Truly unique, despite everyone
In much the same way that Motorola wanted to use Spotlight Stories to highlight the Moto X 2013, Google saw an opportunity to use the 360-degree video format to highlight its own VR platform. Google Cardboard caught a lot of people by surprise when it debuted, and was by all accounts explosively popular. It wasn't particularly profitable, even as Google ramped up the quality with its move to Daydream. But having this unique line of visual experiences certainly helped the initial offering and helped sell the whole "democratized VR" concept.
But Spotlight Stores have always been so much more than the hardware you use to experience it, and that seems like something that got lost as the platform continued to transform under Google. Being able to explore the experience at your own pace, having a compelling story demanding your attention in a specific direction, and really making you feel like you were peering into another world from your own — these were the pillars of what made the original Spotlight Stories stand out. And if you look at the last couple of offerings as they were released to YouTube in 360-degree formats, the steady decline and stagnation in viewership are clear as day.
I'll never forget the way every Spotlight Story made me feel the first time I watched them. And in many cases, the second and third time as well.
I can't say I'm super surprised to see Spotlight Stories go, but the way that it happened disappoints me. With more platforms picking up 360-degree video, it's more difficult than ever to stand out. 360-degree video on Facebook is still relatively new, and it's never very good. Google could have made a huge splash with Spotlight Stories on Facebook, but chose instead to only highlight its own distribution mechanisms. YouTube is full of 360, VR, and even VR180 content these days. The barrier to entry when it comes to picking up a 360-degree camera and pressing the record button has never been lower, but that has always been the least difficult part of making a video like that work. And to date, there has never been another group as ambitious or creative as the Spotlight Stories team when it comes to presenting an experience you want to move around in to fully experience.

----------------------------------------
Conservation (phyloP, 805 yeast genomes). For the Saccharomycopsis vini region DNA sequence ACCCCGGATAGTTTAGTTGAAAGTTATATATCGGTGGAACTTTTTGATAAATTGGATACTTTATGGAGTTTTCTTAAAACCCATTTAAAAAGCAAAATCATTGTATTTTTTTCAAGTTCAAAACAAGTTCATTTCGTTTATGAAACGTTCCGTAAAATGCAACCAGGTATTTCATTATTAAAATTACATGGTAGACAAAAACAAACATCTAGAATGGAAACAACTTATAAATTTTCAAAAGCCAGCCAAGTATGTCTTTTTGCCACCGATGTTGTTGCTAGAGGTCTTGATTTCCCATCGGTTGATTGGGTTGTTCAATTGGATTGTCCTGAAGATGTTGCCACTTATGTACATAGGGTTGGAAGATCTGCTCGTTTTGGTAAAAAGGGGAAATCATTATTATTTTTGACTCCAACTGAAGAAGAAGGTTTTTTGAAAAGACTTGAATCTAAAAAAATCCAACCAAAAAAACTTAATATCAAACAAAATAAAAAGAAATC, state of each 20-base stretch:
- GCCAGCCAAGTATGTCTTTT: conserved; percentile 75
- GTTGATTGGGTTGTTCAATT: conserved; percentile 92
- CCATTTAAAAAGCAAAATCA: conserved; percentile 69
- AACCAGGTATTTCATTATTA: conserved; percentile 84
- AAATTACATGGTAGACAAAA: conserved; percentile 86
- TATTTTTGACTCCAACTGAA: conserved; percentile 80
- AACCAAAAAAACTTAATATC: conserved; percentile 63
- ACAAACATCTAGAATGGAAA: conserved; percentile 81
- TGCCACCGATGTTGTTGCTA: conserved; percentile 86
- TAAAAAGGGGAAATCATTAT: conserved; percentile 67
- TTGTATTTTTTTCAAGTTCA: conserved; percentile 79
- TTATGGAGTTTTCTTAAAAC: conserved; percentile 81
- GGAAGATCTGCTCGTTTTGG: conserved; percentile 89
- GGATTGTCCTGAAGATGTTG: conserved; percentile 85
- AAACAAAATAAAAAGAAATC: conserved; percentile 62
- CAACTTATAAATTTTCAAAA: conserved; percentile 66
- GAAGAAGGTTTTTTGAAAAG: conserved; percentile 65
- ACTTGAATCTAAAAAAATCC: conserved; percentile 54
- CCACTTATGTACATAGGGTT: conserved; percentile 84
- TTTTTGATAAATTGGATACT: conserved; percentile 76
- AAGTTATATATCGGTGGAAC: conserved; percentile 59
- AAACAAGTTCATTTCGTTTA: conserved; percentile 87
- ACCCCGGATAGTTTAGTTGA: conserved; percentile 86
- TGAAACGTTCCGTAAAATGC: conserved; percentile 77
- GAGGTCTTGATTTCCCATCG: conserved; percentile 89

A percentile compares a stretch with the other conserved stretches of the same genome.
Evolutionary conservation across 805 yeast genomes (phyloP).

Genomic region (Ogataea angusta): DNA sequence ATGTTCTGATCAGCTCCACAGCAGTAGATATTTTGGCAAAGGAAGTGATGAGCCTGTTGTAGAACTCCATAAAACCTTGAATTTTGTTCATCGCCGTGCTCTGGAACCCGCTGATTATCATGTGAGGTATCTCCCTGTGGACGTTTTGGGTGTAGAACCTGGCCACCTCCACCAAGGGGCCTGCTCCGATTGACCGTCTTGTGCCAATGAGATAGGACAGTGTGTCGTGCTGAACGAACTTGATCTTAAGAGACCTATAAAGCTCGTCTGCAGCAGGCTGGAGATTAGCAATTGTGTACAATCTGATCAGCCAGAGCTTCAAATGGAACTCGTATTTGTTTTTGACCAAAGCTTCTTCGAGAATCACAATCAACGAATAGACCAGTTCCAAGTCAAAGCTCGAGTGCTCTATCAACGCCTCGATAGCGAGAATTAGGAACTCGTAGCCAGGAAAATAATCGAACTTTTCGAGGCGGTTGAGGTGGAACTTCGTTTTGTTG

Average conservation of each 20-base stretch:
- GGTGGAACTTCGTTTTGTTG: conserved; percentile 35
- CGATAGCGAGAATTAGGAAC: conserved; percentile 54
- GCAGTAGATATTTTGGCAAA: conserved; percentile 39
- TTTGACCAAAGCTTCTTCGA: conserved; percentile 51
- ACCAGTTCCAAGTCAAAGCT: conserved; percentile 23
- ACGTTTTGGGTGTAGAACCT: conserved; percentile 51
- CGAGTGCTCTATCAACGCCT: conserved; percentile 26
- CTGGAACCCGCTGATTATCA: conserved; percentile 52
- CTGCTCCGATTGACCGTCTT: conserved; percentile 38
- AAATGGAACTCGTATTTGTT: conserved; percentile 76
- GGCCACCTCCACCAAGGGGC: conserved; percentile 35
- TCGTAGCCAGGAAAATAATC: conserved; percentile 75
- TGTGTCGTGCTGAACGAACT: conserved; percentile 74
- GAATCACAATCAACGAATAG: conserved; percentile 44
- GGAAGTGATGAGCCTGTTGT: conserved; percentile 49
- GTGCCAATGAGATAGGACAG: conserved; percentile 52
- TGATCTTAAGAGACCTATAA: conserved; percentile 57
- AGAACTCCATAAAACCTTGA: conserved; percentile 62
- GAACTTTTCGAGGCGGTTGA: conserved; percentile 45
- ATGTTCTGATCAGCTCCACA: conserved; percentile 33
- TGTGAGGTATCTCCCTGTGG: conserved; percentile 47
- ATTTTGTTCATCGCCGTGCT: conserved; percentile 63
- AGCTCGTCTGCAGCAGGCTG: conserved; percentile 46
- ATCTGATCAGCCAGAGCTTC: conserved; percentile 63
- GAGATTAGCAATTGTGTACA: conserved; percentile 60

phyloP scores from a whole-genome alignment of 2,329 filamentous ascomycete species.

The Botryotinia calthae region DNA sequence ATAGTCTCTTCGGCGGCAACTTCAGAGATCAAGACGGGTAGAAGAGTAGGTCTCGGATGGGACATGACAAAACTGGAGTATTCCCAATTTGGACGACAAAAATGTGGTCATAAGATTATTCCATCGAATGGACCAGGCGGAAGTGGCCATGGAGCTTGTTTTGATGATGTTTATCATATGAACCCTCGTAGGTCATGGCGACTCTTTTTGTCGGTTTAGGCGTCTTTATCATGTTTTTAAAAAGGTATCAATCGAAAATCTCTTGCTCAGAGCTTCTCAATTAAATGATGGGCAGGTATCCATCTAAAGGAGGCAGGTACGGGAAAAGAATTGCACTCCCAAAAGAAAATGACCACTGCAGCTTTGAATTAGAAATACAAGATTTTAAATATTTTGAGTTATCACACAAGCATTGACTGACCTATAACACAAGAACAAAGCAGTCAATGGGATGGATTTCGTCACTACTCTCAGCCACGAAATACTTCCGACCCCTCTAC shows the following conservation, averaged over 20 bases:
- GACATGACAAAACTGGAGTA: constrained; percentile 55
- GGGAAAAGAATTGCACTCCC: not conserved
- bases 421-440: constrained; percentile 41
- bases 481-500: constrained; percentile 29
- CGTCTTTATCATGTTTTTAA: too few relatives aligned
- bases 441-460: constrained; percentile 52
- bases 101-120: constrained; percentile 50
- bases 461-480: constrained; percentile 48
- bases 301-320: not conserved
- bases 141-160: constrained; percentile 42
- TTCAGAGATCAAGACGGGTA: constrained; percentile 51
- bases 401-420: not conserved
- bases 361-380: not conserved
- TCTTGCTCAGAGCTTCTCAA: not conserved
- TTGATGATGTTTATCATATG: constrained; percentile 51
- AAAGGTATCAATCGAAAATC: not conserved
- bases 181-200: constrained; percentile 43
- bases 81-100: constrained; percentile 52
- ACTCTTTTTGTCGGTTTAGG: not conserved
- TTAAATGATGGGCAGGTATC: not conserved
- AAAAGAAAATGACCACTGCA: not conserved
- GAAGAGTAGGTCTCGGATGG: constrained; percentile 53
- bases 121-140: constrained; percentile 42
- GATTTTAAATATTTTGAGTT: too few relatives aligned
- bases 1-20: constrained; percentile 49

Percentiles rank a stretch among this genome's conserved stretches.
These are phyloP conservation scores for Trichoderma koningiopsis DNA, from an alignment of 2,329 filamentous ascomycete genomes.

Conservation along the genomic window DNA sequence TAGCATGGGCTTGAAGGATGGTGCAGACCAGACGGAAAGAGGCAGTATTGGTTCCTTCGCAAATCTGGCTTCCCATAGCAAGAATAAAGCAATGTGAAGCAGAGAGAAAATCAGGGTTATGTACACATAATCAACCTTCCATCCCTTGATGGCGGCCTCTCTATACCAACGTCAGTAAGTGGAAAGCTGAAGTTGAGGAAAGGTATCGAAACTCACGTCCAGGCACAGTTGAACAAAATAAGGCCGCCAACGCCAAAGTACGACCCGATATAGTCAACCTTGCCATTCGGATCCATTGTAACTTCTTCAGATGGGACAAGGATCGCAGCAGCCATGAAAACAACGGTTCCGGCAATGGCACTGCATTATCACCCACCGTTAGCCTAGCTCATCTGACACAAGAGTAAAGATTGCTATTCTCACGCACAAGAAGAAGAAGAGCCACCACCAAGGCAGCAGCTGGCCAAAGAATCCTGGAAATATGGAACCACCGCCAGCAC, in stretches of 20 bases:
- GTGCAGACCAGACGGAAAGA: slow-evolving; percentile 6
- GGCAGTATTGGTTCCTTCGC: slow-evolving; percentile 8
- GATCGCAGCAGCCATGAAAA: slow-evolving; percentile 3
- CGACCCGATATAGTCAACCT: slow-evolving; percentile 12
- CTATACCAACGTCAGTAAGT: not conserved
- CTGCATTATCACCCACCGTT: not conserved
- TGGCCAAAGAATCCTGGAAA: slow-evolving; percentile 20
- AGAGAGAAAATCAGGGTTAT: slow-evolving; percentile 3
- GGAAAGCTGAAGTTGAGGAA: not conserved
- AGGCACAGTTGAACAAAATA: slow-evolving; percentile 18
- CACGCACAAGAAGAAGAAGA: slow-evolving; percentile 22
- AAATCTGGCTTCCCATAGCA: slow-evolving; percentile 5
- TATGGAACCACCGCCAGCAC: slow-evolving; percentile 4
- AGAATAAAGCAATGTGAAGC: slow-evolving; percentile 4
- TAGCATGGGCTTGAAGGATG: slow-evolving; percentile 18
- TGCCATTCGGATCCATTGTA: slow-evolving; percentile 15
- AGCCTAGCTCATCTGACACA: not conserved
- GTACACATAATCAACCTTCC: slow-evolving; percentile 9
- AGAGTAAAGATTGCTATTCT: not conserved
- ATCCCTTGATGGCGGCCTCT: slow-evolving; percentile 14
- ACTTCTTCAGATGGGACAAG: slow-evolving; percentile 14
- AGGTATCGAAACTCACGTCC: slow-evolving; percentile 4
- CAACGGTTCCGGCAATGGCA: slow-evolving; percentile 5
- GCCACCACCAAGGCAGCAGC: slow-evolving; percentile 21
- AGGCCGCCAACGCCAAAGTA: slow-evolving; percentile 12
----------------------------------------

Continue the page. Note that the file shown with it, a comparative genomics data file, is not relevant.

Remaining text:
While I'm sad to see it go, I'll never forget the way every Spotlight Story made me feel the first time I watched them. And in many cases, the second and third time as well.
Samsung’s new ‘Access’ smartphone upgrade program comes with extra benefits
Samsung has introduced a new upgrade program called Access in the U.S. In addition to making it easier for you to upgrade to a new phone, the subscription service also offers Samsung Premium Care and a Microsoft 365 subscription.
Do you have any interest in the Sony Xperia 1 II?
One of the most least-talked-about flagships this year is the Sony Xperia 1 II. Do you have any interest in the device?
Samsung makes excellent phones, but there's one reason why I won't buy them
Year after year, Samsung kicks out some of the best Android phones on the market. I admire them from a distance, however, as there's one big reason why I don't personally spend any money on them.
All these games support cross-by for Oculus Quest and Oculus Rift
Cross-buy allows you to purchase a game once and have it on both the Oculus Rift and Oculus Quest. Not every game supports it, but there are dozens of excellent titles that do. Here's every single one of them.